Both were bad men, both suffering a just punishment for breaking the laws. But something changed for one of them, he engaged with Jesus and his heart was changed why?

There are no excuses for crime, hard hearts or even our attitudes, but there are many reasons for them;

At the age of 17 I stood in a Manchester court room and swore upon a bible that I would tell the truth the whole truth and nothing but the truth so help me God, shortly after that lie, I was sent to prison.

• I was born and raised in Manchester, in some rough areas
• My parents were dysfunctional, unbelievers, and alcoholics.
• I was Expelled from school at 15
• Homeless at 16
• In Prison at 17
• And in the Army at 21
• Two marriages and two divorces by the age of 28
• I abandoned my son of 3 from my first marriage
• A violent, crude, drinking womanising man
• A man of bad character, dishonest, untrustworthy
• And a lot more I'd rather not go into....
• In fact I aligned well with the two men either side of Jesus.

How does a person change their ways?

My change came in 93 after a colleague in the Army became a Christian which was a real shock as he was a worse character than me, how had he changed? He had an encounter with Christ. He  encouraged me to try out an Alpha Course, during that course I had a big decision to make, after 40 years as someone who had rejected God - do I kneel and pray and see what happens or forget all this God stuff and move on?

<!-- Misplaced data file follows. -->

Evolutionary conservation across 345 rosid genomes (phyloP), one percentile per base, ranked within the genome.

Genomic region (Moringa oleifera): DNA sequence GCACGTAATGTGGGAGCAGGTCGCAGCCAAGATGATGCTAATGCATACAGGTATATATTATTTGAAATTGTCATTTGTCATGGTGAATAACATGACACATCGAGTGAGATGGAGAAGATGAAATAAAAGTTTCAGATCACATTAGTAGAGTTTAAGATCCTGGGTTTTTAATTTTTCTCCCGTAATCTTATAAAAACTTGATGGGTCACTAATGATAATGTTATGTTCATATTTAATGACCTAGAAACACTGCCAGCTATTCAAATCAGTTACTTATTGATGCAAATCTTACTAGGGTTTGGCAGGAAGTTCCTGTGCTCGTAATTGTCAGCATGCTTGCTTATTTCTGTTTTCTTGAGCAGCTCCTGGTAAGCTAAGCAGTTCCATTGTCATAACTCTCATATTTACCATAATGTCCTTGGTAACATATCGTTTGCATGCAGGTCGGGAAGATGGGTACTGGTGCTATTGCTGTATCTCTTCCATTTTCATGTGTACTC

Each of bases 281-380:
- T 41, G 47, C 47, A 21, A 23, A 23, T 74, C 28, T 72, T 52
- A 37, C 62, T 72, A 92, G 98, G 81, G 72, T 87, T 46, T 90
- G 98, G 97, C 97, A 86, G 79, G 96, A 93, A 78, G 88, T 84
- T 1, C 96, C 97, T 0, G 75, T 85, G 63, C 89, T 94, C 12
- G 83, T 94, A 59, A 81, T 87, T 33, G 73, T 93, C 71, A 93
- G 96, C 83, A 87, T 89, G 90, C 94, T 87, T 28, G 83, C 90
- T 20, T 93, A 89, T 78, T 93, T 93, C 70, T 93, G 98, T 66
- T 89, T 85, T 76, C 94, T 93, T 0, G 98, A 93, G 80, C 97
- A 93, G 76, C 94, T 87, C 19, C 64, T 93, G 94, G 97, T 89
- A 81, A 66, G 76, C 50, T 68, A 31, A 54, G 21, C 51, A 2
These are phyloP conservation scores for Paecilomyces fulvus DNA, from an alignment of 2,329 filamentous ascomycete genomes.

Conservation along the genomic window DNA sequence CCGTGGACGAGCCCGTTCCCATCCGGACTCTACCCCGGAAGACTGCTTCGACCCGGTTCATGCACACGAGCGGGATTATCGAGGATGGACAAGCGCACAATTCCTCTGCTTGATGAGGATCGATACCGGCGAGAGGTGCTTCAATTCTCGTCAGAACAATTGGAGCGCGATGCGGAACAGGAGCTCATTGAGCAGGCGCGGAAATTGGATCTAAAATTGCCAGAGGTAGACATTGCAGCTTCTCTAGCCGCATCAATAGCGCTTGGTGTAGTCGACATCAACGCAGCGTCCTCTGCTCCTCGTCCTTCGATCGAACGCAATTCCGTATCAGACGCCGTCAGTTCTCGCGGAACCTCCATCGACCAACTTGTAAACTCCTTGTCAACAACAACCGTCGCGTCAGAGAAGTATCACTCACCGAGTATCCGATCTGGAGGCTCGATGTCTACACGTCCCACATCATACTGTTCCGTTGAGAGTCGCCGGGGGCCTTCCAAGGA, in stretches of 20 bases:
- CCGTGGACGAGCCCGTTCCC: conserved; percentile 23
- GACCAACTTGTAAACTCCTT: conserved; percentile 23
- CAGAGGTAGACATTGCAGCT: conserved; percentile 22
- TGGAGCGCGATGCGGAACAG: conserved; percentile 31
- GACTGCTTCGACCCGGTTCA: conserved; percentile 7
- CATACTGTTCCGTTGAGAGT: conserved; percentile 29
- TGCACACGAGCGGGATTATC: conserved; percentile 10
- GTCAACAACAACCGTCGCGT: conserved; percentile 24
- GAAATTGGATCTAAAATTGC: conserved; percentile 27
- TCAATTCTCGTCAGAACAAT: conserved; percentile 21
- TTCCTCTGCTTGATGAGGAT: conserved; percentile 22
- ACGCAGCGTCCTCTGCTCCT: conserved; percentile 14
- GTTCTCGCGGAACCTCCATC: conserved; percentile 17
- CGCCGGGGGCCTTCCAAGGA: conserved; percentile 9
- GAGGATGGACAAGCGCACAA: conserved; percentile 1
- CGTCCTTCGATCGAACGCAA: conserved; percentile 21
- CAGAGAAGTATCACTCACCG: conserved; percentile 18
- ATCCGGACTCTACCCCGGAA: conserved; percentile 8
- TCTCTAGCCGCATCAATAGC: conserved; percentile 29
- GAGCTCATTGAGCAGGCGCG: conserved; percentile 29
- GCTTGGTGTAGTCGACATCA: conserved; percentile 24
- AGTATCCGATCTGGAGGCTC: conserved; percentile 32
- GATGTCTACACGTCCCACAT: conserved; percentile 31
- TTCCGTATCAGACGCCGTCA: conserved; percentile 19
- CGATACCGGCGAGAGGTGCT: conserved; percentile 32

I prayed, and it was at that moment I met with God - a bit of a shock, probably for both of us. As I didn't think God knew, cared or bothered with people like me with my type of background.

This scripture is about crime, punishment, law, attitude but it’s also about forgiveness, repentance and Grace. Nowhere is the issue of change more urgent than in the area of our prisons. The extent of those affected is extraordinary, according to various independent and Ministry of justice reports on the UK prison statistics there are approximately;

• 92,500 people in prison
• 4400 of those are women
• 46% of all prisoners will reoffend within a year
• 60% of prisoners serving less than a year will reoffend
• The Cost of reoffending is approx £9/13 billion per year
• Reading and writing for most prisoners is that of an 11-year-old
• In a typical week in 2016, there were almost 600 incidents of self harm, at least one suicide, and 350 assaults including 90 on staff.